Wes Bascom, who died Sunday, tried on his first pair of boxing gloves at an East St. Louis gym in 1945. Before long, he was knocking out just about anyone who got in the ring with him.
He won the 1949 International Golden Gloves light-heavyweight championship, turned professional and won 13 straight fights, eight by knockouts.
He thought he was on his way to becoming the next Joe Louis, the boxing champ who helped integrate sports. But Mr. Bascom's mother didn't like him fighting and made him promise to get a college education.
The other problem was the handful of top boxers whom Mr. Bascom couldn't beat.
After a promising career, he hung up his gloves for good.
He went on to hold a variety of jobs, including working for the YMCA with inner-city children. He kept his promise to his mother, went to college and became a popular teacher in the St. Louis Public Schools.
Wesbury Bascom died July 22, 2012, at his home near Florissant. He was 83 and had been diagnosed in 2006 with Alzheimer's disease, his wife said Thursday.
Mr. Bascom took up boxing hoping it would help condition him for football, his real love. He was a star at Lincoln High School in East St. Louis — good enough to earn two scholarship offers.
He lived with his divorced mother, who held night and day cleaning jobs. She warned him against getting in trouble, saying if he ever went to jail, he would be on his own.
He took her advice so seriously, he never even joined a clique like other kids in his neighborhood.
"For one thing," he explained in a 1967 Post-Dispatch interview, "I had an odd name. Can you imagine a hard-nosed fullback with the name of Wesbury?"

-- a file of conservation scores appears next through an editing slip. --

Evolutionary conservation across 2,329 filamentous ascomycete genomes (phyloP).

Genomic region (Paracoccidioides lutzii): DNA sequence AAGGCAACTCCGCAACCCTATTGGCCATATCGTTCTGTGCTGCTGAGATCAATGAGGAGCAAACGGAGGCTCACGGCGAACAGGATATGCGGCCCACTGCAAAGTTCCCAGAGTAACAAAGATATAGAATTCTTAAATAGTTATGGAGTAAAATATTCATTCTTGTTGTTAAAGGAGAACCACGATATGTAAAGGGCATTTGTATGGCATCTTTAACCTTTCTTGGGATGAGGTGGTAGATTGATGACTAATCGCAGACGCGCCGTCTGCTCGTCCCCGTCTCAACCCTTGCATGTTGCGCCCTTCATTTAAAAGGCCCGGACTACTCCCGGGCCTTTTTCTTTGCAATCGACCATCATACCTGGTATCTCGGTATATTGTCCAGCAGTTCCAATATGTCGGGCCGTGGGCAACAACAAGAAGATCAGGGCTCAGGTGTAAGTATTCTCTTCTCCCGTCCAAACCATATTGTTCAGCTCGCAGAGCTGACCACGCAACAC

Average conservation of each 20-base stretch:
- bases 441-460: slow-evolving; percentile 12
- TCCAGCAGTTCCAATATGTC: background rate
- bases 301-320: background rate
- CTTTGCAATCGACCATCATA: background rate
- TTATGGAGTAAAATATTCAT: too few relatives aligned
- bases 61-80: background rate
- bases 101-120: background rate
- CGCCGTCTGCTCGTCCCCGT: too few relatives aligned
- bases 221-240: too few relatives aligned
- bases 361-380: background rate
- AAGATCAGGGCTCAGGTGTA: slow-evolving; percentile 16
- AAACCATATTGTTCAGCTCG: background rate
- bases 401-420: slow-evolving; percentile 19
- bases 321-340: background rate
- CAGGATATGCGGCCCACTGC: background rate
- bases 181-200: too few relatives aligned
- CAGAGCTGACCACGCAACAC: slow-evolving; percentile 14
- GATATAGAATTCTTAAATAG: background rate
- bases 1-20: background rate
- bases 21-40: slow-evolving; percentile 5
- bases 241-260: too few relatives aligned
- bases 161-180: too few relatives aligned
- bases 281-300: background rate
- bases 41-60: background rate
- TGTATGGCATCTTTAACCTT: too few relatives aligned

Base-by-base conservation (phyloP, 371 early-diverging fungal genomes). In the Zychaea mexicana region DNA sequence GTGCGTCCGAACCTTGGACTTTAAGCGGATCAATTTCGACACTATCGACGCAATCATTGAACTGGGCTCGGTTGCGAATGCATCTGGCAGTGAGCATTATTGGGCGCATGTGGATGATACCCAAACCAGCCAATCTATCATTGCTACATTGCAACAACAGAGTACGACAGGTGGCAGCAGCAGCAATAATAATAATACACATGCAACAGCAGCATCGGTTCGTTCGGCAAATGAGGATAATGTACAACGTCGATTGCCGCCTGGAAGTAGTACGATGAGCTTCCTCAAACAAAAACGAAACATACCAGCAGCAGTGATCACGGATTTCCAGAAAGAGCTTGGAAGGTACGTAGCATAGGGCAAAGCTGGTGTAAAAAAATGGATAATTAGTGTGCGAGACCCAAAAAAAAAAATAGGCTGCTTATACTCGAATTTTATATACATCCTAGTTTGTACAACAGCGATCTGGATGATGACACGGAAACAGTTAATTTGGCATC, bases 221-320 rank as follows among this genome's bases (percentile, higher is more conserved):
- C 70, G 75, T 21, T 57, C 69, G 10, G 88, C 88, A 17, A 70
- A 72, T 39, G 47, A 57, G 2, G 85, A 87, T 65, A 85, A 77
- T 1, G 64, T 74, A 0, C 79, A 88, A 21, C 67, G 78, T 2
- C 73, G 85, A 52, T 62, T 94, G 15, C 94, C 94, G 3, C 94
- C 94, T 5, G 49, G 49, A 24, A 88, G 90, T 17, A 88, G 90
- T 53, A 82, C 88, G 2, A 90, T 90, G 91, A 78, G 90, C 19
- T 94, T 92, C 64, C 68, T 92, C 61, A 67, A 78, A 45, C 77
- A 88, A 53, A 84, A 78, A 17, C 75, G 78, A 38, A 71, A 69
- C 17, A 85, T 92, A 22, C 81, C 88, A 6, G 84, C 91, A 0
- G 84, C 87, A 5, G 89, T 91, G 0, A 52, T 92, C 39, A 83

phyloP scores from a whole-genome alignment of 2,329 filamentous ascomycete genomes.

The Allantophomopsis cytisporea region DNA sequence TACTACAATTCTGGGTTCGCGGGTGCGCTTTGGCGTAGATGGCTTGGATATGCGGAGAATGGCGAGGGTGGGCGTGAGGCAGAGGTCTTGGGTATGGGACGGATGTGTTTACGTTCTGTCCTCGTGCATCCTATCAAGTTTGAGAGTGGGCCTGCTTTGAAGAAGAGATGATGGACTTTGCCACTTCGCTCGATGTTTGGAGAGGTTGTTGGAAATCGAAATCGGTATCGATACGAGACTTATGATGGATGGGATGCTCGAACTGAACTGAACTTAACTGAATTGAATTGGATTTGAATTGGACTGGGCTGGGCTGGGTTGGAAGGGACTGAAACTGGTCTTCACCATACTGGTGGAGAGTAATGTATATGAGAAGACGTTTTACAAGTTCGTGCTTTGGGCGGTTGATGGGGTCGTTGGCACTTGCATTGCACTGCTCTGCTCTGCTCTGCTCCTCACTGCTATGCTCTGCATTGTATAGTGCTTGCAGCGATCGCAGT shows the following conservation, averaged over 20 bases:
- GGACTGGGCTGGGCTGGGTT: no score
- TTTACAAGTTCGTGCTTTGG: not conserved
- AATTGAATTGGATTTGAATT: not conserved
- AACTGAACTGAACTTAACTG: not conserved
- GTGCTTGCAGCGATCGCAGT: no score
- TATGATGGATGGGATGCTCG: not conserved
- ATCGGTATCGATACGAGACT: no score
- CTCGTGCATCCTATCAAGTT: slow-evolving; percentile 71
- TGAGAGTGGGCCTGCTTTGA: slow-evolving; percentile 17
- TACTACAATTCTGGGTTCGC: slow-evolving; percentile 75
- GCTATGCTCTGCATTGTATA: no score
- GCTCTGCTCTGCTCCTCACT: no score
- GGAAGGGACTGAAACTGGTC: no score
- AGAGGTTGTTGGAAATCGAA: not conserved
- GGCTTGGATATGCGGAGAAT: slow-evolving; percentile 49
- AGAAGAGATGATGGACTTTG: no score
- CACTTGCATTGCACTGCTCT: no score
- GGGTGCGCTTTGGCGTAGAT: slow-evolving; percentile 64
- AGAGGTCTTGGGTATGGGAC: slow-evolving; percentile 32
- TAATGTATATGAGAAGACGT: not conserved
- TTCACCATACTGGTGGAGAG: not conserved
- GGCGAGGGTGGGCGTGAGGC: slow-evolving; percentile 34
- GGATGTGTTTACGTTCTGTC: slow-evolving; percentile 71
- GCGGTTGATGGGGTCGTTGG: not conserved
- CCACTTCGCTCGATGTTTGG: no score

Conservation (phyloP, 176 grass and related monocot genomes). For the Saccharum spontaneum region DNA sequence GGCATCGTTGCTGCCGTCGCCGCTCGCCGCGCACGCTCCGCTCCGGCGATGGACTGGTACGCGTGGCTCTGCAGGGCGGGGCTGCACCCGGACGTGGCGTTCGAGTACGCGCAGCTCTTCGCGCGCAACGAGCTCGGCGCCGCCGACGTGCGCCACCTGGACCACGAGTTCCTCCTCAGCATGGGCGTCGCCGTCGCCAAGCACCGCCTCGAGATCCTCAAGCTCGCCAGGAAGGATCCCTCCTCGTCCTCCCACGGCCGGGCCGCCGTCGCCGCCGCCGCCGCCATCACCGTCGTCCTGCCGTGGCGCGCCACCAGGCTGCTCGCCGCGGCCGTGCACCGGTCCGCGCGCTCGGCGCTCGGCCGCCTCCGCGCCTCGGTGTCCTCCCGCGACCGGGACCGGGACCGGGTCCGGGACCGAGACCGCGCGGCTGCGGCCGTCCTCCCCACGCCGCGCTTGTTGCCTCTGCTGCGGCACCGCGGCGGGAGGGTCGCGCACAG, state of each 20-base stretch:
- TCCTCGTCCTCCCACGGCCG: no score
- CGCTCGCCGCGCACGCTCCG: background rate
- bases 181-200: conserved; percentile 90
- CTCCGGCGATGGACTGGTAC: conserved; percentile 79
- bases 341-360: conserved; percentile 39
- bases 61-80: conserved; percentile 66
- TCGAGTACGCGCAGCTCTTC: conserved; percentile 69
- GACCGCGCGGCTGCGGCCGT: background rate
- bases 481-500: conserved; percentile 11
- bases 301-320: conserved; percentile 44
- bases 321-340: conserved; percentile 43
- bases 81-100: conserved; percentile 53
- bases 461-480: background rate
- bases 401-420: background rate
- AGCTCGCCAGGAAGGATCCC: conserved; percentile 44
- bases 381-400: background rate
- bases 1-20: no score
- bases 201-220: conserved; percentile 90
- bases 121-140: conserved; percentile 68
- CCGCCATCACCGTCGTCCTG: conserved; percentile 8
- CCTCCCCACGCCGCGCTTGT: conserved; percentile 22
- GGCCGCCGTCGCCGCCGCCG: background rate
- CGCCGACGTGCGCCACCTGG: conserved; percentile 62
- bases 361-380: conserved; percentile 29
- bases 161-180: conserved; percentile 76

He found a boxing trainer in Ted "Pop" Myles in East St. Louis. He put the snap in Mr. Bascom's punches and taught him that you beat an opponent with your left hand, not your right.
Mr. Bascom won the International Golden Gloves crown in 1949 at Madison Square Garden, knocking out the European champ in the third round.
"He was no problem," Mr. Bascom recalled. "Boxing came easy to me."
After three years as a Golden Gloves champ, he turned pro in 1950. The next year, he defeated the fourth-ranked light-heavyweight contender in a bout at the Arena.
In 1953, he gave it all up.
"I saw I wasn't going to the top and I ran into a bad losing streak ... ." he said.
The losses he spoke of were to the best men in the ring: former heavyweight champion Ezzard Charles and soon-to-be heavyweight champion Floyd Patterson.
For a time, Mr. Bascom became what his family described as the first African-American mail carrier in East St. Louis. In St. Louis, he became a distributor for the newspaper the Argus and an owner of a tax service, a service station and a cocktail lounge.
He co-owned the Ringside Bowling Lane, near the old Gaslight Square, where big-name bowlers hung out.
In 1970, Mr. Bascom's next job — working with children for the YMCA — was the subject of a cover story in the Sunday magazine of the old Globe-Democrat. The headline was, "The streets are his office."
But he still had that promise to keep. He enrolled at what is now Harris-Stowe State University and earned his teaching degree.
He taught for about 30 years in the St. Louis schools and retired as an eighth-grade teacher at Dewey School. Students enjoyed his stories about growing up in hard times to become a champion boxer.
Mr. Bascom met his future wife, Joyce Granberry, at the Annie Malone Children and Family Service Center. She was working as an activities coordinator when he arrived with a friend, a police captain, to take the children to the movies.
The couple married in 1977 while he was finishing college and she was teaching in the public schools.
For their home office, they bought a pair of matching desks. He studied at one while she sat nearby grading tests from her fifth-grade students.
Visitation will be at 10 a.m. Monday at the Third Presbyterian Church, 9990 Lewis and Clark Boulevard, Moline Acres, followed by the funeral at 11 a.m. Burial will be at St. Peter's Cemetery in Velda City.
Survivors, in addition to his wife of 35 years, include a son, Roderick Bascom of Los Angeles; three daughters, Patricia Bascom of Las Vegas, Teri Bascom of St. Louis and Carolyn Fisher of Phoenix; a foster son, Anthony Farr of Columbia, S.C.; four grandchildren; and a great grandson.